Transcript for What caused Otto Warmbier's brain condition: Part 5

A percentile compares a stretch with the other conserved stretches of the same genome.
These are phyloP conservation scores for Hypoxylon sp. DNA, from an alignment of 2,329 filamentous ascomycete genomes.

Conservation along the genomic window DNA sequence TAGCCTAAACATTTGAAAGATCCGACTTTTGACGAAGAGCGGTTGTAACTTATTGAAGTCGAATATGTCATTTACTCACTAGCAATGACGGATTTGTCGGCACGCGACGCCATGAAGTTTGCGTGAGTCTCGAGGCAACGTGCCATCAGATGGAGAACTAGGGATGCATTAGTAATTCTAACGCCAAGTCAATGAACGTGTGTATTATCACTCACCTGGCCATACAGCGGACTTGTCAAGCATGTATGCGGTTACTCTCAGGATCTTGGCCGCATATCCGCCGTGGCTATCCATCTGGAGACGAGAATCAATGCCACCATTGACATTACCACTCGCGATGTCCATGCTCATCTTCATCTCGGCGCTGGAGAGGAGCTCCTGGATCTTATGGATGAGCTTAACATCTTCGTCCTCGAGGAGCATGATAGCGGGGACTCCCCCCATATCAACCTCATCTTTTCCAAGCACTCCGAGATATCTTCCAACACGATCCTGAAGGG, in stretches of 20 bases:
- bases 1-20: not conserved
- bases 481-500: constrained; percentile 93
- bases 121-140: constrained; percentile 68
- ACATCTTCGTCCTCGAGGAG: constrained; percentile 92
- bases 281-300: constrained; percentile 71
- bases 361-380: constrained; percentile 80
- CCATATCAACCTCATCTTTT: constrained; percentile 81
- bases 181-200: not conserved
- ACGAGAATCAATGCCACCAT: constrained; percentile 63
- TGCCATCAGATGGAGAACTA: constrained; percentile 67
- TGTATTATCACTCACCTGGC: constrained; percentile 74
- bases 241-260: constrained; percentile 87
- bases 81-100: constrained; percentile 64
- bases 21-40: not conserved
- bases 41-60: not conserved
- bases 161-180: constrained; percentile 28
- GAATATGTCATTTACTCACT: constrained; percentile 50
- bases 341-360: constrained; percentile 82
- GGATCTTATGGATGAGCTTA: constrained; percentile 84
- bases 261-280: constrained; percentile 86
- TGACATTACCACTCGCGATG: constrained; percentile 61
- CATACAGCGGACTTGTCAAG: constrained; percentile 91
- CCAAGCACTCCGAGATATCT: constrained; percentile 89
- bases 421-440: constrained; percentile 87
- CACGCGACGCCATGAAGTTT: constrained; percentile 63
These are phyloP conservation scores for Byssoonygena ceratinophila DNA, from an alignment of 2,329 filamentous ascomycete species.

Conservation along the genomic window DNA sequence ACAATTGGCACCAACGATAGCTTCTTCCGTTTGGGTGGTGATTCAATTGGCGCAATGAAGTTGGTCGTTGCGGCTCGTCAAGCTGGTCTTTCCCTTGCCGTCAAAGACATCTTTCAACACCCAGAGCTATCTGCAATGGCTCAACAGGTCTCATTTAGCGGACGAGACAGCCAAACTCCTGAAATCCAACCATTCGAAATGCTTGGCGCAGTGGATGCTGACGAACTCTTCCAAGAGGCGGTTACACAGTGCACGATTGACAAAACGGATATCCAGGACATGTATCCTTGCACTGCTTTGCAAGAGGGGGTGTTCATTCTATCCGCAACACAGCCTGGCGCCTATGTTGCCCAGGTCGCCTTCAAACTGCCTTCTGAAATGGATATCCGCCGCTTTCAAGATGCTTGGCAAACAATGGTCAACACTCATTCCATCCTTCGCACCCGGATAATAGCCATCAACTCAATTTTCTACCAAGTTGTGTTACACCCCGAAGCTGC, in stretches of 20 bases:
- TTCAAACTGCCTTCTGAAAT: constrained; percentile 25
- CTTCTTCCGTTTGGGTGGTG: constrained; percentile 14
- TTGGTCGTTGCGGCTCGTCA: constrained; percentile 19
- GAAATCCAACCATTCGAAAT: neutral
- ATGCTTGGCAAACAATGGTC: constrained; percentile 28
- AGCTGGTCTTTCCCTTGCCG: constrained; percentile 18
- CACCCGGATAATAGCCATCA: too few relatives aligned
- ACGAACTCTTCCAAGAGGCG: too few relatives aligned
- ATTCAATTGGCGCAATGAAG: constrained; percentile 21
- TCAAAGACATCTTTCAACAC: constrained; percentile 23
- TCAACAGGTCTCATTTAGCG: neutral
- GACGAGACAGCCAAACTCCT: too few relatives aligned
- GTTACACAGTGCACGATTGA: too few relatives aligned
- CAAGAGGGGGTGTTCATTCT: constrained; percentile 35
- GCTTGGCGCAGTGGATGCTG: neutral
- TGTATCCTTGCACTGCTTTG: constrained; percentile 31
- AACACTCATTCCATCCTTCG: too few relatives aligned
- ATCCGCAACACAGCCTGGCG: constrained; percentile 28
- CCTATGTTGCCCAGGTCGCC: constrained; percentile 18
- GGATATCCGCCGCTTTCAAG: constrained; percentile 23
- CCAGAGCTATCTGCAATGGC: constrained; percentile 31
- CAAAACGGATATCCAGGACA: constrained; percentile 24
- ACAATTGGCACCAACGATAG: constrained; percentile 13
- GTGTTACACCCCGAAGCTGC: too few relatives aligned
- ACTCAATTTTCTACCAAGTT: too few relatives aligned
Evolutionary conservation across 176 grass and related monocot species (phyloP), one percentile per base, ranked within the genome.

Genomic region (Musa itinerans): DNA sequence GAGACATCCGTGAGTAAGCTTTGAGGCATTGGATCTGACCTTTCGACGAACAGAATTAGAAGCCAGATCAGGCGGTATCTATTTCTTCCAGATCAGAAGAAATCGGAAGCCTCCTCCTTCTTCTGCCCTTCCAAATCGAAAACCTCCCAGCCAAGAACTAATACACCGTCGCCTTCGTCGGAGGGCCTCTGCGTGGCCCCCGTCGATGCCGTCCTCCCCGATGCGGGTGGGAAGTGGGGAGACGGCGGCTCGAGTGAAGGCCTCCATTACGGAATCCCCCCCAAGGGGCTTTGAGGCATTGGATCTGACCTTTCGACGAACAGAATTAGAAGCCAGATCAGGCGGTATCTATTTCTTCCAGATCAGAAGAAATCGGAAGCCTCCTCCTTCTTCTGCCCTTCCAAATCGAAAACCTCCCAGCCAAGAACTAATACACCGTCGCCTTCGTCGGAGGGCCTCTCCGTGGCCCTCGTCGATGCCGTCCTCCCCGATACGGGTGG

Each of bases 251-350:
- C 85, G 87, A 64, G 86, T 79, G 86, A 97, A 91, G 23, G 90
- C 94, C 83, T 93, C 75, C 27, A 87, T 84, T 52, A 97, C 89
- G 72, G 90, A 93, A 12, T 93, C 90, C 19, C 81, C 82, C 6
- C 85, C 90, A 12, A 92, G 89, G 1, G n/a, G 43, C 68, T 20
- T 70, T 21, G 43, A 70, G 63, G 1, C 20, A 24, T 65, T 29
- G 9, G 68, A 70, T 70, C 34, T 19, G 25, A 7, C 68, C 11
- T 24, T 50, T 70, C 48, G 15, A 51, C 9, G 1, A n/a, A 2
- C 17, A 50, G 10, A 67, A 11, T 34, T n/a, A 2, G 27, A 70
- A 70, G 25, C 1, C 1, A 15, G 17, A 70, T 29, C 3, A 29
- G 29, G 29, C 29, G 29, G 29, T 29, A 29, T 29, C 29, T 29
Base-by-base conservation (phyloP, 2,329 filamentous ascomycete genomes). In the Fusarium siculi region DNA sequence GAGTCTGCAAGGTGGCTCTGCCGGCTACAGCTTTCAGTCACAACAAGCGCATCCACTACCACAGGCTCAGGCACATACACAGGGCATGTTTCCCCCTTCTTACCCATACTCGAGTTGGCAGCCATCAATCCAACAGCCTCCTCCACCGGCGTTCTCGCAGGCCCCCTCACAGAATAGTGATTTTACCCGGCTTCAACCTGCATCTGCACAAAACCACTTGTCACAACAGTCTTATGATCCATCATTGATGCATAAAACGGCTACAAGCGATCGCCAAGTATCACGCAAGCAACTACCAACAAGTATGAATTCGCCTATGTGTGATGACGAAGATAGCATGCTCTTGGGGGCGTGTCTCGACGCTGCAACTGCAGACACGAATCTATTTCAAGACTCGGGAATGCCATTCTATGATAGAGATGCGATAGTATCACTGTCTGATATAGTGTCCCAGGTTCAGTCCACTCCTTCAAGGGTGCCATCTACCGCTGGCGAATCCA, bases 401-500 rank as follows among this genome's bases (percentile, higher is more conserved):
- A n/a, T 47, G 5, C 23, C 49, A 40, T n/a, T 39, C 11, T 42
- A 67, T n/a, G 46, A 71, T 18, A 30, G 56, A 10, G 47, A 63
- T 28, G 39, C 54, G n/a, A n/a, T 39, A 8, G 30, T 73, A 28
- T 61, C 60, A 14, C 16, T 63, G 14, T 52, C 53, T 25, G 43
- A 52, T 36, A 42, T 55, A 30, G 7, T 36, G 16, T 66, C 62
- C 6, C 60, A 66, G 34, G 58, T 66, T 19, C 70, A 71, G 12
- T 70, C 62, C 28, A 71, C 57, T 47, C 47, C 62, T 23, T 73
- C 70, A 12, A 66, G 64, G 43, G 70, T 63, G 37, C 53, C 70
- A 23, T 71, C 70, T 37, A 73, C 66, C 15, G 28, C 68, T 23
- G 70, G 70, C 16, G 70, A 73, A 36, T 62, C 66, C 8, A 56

Text2 Test message Reporter: Shortly after those heartwrenching images of Otto being carried off the plane -- His condition can be best described as a state of unresponsive wakefulness. Reporter: The bad news gets worse. The worsening horror for a mother and father from Ohio. Their son, who was just returned from North Korea with severe brain damage, has now died. Reporter: It was not the high school homecoming that Otto Warmbier's parents could ever have imagined. His funeral was held in the auditorium of his ALMA mater, Cincinnati's Wyoming high school, yesterday. On display, the jacket he wore on the north Korean court, and the passport that ultimately did not save his life. We feel like we lost a son. He represents everything that's the best in our community and we're just offering support for the family. Reporter: After 18 months of helplessly following Otto's captivity, reaction to his shocking end washed across social media. On everyone's mind, what happened to him in North Korea? At a press conference at the hospital in Cincinnati, where he was briefly treated before his death, some clues were revealed. Our purpose today is to describe the medical and neurological condition of Mr. Otto Warmbier. Reporter: It turns thut mri images supplied by the north Koreans showed that Otto's injury was over a year old. The earliest images are dated April 2016. Based upon our analysis of those images, the brain injury likely occurred in the preceding weeks. Reporter: That's just weeks after these images were shot of Warmbier dragged from a north Korean court. This pattern of brain injury, however, is usually seen as a result of cardiopulmonary arrest, where the blood supply to the brain is inadequate for a period of time, resulting in the death of brain tissue. Reporter: What caused that brain injury? After doctors ran a battery of tests, they could narrow the possibilities. Is it possible that hid his was beaten and that caused brain injury? They did not see any evidence of fracture. Reporter: Dr. Arianne Lewis of New York university is a neurologist. She did not personally examine Otto. If he was hit on the left side of the brain, the tissues would be damaged on that side, but not the entire brain? Correct. If he was hit on the left side of the brain, then you would expect there to be a big injury on the left side, not something that was a global process throughout the entire brain. Reporter: The north Koreans had claimed that this was a case of botulism combined with a sleeping pill. But -- You say you didn't find any evidence whatsoever of botulism at all? That's correct. Yeah. Reporter: But Dr. Lewis says, even an autopsy, which Otto's parents decided to forego, would likely not have solved the mystery. There's nothing that can be looked at from a pathological perspective to say here's exactly the sequence of events that happened while over there. Reporter: Whatever the truth, many wonder why young pioneer tours would offer a trip like this. In a statement to us, they noted that none of the previous travellers who had been detained in North Korea had suffered such tragic finality. Still, they will no longer be organized tours for U.S. Citizens to North Korea and they expressed their deepest sympathies to the Warmbier family. For more answers, we sent an ABC producer here to China. Down this dark hallway, he found the young pioneer tour offices. Is this young pioneer tours. Reporter: The staff didn't exactly give him a five-star welcome. Hi. So, I'm with ABC news. Can we talk to you guys? No. Can we -- is there anyone available to talk to the camera? No. We released a statement and that's all we have to say. Are you seriously pushing me out? I just asked nicely -- who can I talk to? Is there anyone I can contact? Our media officer. We've been trying to contact him for the past few days.
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